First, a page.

I’m delighted to announce that I’ve released Dying for Rome: Lucretia’s Tale, the first story in a new collection entitled Short Tales of Ancient Rome, in which I retell the legends and history of Rome from a fresh perspective.
Dying for Rome: Lucretia’s Tale retells the historic story of the tragic girl whose death inspired the men of Rome to rise up against a tyrant king and establish the Roman Republic. Was she a victim or a champion? A pawn in political schemes or the catalyst for rebellion? In this vivid short story, I explore Lucretia’s character to reveal a tender portrait of a young girl misused by men who transforms into a woman with a passion for justice.
The dramatic stories of dark deeds, love and power surrounding the foundation of Rome are hard to resist. In fact, I was inspired to write Lucretia’s Tale after the interest shown by readers in my blog post, Dying for Rome. What particularly intrigues me is that significant political change against oppressive rulers often eventuated as the response to the unjust death of a woman. As such, the death of the ravaged and self-sacrificing Lucretia is depicted by Roman historians as being the spur for revolution. Lucretia is not seen as an instigator of reform in her own right. In Lucretia’s Tale, I have tried to explore the woman behind the legend.
As you know, I’m a mad Etruscophile, so it was difficult for me to write a story where the Etruscans are cast as the villains. In the legend, Lucretia is raped by Sextus, the son of the last Etruscan king of Rome, Tarquin the Proud. People often mistakenly assume that the Etruscans conquered Rome given the existence of the three Etruscan monarchs. In fact these men ruled over the Romans through political maneuvering at a time when aristocrats migrating between different city states managed to gain supreme office through elections. To my mind, the Tarquinian royal family are probably painted blacker by Roman historians than they might have been. After all, it was during their reign that Rome changed from being a collection of mud huts in a swamp into a well drained city with famous landmarks such as the Circus Maximus and the Great Temple of Jupiter on the Capitol Hill. Alas, history is written by the victors so we’ll never know what the Etruscan rulers were truly like. Accordingly, until such time as evidence emerges to counter the “bad press,” the expulsion of the Tarquins will continue to be heralded as one of the most successful rebellions of the ancient world.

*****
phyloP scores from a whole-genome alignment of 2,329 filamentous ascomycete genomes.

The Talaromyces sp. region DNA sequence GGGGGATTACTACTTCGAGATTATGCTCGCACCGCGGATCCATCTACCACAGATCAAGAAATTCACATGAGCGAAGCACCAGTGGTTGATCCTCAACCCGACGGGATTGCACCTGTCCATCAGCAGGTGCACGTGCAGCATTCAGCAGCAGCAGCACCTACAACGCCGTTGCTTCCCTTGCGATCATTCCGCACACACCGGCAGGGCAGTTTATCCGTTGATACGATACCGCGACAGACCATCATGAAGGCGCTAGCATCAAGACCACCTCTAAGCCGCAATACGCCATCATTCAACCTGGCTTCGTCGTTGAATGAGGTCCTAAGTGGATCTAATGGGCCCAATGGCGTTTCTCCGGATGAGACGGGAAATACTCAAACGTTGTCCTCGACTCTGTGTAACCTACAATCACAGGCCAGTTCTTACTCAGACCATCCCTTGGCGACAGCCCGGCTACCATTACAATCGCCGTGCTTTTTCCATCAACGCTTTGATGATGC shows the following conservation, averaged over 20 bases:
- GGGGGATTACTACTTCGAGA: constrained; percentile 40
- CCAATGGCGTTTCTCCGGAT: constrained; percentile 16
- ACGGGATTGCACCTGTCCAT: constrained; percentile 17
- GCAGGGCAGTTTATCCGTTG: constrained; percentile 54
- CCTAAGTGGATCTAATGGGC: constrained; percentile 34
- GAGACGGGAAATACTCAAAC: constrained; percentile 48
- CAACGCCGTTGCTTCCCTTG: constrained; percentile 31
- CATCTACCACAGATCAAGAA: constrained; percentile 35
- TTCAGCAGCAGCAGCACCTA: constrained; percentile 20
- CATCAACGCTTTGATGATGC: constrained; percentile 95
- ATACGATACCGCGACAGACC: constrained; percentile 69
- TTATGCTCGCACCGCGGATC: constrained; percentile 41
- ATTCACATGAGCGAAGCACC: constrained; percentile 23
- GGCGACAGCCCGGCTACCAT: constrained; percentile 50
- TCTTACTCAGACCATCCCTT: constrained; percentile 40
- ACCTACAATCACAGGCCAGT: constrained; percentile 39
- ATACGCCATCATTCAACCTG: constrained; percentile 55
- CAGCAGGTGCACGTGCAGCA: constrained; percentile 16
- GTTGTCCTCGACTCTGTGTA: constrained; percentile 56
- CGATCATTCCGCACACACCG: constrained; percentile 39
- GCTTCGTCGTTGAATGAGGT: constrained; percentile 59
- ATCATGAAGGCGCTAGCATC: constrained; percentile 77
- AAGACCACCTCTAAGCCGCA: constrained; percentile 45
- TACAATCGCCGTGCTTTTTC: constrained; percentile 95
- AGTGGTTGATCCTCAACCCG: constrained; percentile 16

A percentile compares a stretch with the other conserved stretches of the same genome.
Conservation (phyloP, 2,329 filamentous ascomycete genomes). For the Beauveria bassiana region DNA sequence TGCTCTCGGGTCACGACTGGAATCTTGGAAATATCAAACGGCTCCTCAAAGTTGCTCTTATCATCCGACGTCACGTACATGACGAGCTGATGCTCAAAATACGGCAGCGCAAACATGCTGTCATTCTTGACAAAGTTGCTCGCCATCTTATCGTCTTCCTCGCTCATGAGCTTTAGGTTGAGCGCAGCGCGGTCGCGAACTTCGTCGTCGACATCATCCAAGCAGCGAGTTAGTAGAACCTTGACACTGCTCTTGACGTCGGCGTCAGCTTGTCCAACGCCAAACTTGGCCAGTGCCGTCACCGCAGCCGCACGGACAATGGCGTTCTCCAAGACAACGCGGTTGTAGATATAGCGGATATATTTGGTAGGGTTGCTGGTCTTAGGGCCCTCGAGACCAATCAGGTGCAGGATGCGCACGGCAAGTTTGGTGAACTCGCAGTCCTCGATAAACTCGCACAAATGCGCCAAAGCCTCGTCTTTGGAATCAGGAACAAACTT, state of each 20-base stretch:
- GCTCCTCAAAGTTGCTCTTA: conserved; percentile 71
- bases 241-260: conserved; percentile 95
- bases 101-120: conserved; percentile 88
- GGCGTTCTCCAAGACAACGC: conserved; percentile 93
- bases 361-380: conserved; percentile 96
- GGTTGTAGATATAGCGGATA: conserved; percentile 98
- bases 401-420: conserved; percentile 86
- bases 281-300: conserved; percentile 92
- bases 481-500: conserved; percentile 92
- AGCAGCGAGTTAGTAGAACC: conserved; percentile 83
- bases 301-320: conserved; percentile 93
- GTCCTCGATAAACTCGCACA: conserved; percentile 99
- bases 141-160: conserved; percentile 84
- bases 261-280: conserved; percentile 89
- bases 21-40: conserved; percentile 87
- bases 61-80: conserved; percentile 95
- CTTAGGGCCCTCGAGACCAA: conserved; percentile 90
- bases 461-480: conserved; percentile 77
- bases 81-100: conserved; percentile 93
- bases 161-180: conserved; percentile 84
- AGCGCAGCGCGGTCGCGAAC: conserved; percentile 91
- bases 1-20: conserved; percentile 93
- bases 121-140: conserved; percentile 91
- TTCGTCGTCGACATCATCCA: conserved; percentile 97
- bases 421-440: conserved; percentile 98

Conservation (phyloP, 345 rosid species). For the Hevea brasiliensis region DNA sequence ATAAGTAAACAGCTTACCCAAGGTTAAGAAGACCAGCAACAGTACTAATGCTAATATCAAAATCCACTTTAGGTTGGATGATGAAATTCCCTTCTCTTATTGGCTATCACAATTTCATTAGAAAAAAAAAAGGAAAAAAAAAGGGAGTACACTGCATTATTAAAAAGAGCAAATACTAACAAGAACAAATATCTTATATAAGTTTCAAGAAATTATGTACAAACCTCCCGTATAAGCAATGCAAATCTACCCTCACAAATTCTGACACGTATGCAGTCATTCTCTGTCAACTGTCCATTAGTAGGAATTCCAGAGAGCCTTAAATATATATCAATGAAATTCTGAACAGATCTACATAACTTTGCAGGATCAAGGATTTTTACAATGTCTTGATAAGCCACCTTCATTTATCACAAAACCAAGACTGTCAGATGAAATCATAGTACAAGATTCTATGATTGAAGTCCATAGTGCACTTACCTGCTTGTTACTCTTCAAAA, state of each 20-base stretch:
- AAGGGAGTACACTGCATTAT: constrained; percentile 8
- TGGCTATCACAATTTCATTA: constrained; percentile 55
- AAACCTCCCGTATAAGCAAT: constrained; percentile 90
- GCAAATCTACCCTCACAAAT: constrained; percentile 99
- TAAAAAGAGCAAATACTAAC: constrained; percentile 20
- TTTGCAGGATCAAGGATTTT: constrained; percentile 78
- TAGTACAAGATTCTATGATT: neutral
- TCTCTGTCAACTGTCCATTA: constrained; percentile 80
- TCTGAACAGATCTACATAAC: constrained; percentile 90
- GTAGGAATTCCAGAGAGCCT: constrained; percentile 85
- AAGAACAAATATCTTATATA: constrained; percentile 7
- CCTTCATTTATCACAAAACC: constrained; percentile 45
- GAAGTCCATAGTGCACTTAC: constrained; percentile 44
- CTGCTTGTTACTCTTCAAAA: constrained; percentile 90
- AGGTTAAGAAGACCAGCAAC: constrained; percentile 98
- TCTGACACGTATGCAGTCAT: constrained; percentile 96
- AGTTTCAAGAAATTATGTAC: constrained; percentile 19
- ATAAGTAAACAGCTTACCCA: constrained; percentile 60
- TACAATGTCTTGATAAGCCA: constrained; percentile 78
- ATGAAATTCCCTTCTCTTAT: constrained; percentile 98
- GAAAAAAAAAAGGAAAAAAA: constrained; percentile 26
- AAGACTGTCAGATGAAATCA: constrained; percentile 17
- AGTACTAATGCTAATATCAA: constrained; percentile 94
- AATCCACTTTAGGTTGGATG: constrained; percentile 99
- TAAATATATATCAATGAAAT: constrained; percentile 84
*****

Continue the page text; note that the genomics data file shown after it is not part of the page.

To celebrate the release of Dying for Rome: Lucretia’s Tale, subscribers to my newsletter can obtain a FREE copy. I hope you’ll take advantage of my offer. Otherwise, you’ll find a copy on all major digital retail sites including at Amazon.